SPENCER: What would it look like doing math in that scenario?

DOUG: It's interesting. Even understanding somebody's credit score is not a bad idea. When you marry somebody, you're mixing your assets. Do they have the same attitudes towards saving and financial responsibility as you do? Because if they don't, that could lead to a big problem. Now, fortunately, those are the sorts of things that people probably figure out while they're dating, and then they make those decisions later on. But when you look at divorces and think about — not that I've done a lot of research in this particular space — how many of them are really based on objectively observable things that were available before they got married. There was an economist, Andrew Oswald, that I cited some research on in the first book. He talked about measuring the value of a happy marriage. He surveyed, I think it was a few thousand people or something like that, and he asked them if they're married, if they're happily married, and so forth. And he just asked them, in general, how happy they are. And he also asked them how much money they made. And he found out that, in order for a single person to be as happy as someone who's married, they had to make almost an extra hundred thousand a year to self-report being as happy as a married person. So a single person could be as happy — they would self-report as being happy — as a married person if they made, on average, about an extra hundred thousand a year. There's a whole page on that one in the book. We can talk about these things. I don't know why people feel insulted about it. But you can write about love, you can observe love, but as soon as you start thinking about love in another very specific human language — mathematics — then sometimes it feels like it's being dehumanized. But not if it's music or poetry; just that particular human language.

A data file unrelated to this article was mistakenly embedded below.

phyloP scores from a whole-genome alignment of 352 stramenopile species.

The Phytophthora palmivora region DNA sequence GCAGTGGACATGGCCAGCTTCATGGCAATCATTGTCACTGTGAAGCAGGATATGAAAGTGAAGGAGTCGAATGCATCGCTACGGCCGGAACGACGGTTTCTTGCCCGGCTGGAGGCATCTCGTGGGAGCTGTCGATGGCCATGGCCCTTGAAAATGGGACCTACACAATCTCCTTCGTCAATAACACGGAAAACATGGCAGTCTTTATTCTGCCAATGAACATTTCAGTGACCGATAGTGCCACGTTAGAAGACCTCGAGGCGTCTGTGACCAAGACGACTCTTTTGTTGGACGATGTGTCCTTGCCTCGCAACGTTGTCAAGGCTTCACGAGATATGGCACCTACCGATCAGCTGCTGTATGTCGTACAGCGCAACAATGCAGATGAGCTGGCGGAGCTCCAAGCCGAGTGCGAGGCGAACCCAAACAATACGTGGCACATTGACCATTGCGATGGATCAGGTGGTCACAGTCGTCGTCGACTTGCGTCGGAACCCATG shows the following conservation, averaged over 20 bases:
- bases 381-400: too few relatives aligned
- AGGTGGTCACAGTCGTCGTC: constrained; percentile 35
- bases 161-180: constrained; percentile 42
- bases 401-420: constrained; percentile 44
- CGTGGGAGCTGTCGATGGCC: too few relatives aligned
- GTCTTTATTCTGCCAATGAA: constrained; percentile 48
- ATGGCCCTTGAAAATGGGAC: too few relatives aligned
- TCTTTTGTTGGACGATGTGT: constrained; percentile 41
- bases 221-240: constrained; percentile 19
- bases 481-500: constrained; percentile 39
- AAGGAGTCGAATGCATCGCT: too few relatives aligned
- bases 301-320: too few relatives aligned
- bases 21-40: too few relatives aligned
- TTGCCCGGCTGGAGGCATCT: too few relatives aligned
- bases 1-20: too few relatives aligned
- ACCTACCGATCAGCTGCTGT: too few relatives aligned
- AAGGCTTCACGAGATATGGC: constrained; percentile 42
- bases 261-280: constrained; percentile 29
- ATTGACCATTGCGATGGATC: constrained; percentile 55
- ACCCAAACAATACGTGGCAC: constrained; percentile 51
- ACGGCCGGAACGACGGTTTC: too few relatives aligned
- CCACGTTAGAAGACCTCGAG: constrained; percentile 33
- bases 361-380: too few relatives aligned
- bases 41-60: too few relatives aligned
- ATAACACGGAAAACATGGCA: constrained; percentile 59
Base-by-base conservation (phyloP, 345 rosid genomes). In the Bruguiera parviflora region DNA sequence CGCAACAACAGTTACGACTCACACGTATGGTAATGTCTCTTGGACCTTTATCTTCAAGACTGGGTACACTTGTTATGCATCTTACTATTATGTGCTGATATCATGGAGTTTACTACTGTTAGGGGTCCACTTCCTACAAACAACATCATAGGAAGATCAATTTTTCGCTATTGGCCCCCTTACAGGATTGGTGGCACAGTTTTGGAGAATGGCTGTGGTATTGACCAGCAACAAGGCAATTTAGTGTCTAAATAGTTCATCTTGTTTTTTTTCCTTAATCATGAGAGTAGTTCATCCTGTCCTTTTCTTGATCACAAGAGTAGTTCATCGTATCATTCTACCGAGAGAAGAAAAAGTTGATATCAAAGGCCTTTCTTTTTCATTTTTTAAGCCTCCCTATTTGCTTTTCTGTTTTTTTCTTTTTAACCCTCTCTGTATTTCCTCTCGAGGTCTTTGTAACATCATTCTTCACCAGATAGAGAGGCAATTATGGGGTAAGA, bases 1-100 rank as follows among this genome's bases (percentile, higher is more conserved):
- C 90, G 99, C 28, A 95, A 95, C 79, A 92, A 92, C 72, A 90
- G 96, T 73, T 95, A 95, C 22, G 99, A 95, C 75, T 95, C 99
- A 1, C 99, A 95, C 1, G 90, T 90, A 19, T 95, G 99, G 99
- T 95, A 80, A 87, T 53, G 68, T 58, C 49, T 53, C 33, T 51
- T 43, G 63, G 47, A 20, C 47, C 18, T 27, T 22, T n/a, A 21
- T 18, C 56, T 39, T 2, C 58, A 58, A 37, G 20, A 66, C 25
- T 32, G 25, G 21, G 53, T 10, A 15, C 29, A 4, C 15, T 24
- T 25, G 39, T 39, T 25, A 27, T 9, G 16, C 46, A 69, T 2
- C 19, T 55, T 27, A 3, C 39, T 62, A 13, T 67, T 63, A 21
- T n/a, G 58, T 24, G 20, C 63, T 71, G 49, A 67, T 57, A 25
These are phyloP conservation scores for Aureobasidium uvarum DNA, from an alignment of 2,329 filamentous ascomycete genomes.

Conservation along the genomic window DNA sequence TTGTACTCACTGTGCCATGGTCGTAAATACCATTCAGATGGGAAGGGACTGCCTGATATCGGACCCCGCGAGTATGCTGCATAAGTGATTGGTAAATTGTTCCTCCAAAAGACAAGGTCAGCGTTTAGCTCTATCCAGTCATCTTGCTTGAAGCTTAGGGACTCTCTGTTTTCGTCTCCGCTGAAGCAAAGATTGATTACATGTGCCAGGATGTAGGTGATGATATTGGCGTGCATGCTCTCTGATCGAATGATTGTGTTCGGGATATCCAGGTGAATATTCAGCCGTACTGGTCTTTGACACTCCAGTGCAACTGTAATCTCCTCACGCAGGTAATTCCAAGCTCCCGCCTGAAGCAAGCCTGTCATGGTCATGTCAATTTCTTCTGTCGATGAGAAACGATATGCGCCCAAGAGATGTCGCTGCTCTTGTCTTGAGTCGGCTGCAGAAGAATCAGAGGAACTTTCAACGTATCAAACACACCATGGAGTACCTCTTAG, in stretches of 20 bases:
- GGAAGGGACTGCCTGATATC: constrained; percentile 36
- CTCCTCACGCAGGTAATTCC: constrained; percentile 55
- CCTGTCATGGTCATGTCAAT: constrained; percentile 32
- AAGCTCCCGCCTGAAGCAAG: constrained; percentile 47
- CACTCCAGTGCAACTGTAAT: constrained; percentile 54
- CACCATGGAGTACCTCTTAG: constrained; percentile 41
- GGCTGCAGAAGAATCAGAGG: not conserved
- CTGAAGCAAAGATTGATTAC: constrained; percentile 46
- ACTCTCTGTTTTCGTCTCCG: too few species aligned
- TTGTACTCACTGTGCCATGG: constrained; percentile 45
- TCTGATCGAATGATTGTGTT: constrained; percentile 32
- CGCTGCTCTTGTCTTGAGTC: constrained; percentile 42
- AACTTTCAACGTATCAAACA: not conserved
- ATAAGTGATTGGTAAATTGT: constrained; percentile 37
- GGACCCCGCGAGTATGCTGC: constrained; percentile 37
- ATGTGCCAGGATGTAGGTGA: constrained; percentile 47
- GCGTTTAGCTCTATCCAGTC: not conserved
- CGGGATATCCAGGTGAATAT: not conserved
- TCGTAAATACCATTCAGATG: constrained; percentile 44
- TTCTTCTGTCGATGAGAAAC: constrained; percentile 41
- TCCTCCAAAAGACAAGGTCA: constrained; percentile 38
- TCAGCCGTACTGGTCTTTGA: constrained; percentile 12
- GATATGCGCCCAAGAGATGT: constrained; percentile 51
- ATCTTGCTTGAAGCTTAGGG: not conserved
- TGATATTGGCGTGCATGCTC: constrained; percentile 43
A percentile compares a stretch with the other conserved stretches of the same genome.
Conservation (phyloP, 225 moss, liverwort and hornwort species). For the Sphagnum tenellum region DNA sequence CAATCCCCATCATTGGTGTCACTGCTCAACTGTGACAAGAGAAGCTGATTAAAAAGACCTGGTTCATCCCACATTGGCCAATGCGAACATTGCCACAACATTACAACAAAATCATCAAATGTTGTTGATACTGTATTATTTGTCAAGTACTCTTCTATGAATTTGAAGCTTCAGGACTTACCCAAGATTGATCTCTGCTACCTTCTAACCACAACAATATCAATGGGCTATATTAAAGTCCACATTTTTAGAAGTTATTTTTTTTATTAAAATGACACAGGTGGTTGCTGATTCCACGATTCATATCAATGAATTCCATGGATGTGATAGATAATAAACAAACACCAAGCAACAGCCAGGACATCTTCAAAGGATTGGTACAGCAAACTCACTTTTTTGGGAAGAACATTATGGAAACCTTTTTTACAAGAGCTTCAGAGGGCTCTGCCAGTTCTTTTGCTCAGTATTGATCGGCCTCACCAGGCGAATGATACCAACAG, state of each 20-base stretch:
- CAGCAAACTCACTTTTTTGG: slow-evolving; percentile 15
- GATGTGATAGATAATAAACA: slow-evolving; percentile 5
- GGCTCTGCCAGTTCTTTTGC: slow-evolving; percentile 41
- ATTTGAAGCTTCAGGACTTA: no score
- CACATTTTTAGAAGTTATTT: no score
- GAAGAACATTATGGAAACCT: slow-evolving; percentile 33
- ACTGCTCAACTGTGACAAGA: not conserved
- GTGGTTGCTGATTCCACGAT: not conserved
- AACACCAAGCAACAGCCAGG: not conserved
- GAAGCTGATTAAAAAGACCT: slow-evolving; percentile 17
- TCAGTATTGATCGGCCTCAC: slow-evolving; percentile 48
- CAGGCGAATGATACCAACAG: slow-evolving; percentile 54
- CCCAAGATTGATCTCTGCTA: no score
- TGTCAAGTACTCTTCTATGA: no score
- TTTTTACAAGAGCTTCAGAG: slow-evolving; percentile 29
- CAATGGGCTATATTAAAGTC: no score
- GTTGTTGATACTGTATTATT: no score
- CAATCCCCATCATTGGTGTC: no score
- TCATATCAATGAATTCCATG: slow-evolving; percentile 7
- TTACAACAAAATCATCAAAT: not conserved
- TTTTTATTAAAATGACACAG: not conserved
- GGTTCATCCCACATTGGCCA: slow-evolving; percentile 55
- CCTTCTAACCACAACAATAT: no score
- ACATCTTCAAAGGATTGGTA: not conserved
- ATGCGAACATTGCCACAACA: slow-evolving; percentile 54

SPENCER: We talked about two things you could quantify with a partner. You could quantify their credit score. You could quantify things around your finances with them. Are there other things that you think people could quantify when they're considering whether to stay with a partner or is it really pretty limited in that case?

DOUG: Well. No one's actually hired us yet for this particular measurement, so my background research on this might be limited, other than a couple of other areas, we've done some related research regarding small business propensity to repay loans, and so forth. But, I know that some of the dating sites actually have better algorithms than some of the other dating sites. Think about how most people, for most of human history, actually met. It was actually pretty random. So, I think there's a better chance of actually doing a little bit of math on these things. I'll have to look into the research on that. Like I said, I've no one paid me to build models on that particular but I know there's some research on it.

SPENCER: The reason I asked about that in particular is because it's one of the things that people feel so unquantifiable. So it is kind of an intuition pump for how you might quantify things.

DOUG: I guess it still comes down to, "Well, wait a second. Is it observable? Have you ever seen anybody in love? And have you seen somebody who's more in love than someone else you've seen? Well, what is it that you're seeing?" The beginning of any real rational inquiry in science is just figuring out what we're talking about — just defining your variables. That's all we're doing, really. The beginning of human thought is to figure out what we're talking about.

SPENCER: What's the connection between measurement and assigning probabilities?

DOUG: Measurement is, as I'm talking about here, I think is the most practical use of the term; it is consistent with scientific use of the term and with practical decision making use of the term. Probabilities are about quantifying our uncertainty. So if I say that something is 99% likely to occur, I'm more certain about it than if I said it's 75% likely to occur. Now, I've defined measurement — as I said, consistent with scientific method and practical decision making — as a quantitatively expressed reduction in uncertainty based on observation. So we're changing our state of uncertainty by making some observations. We do a little bit of math and we've updated our uncertainty. That's the connection between probabilities and uncertainties. Probabilities are just the way that we quantify our uncertainty.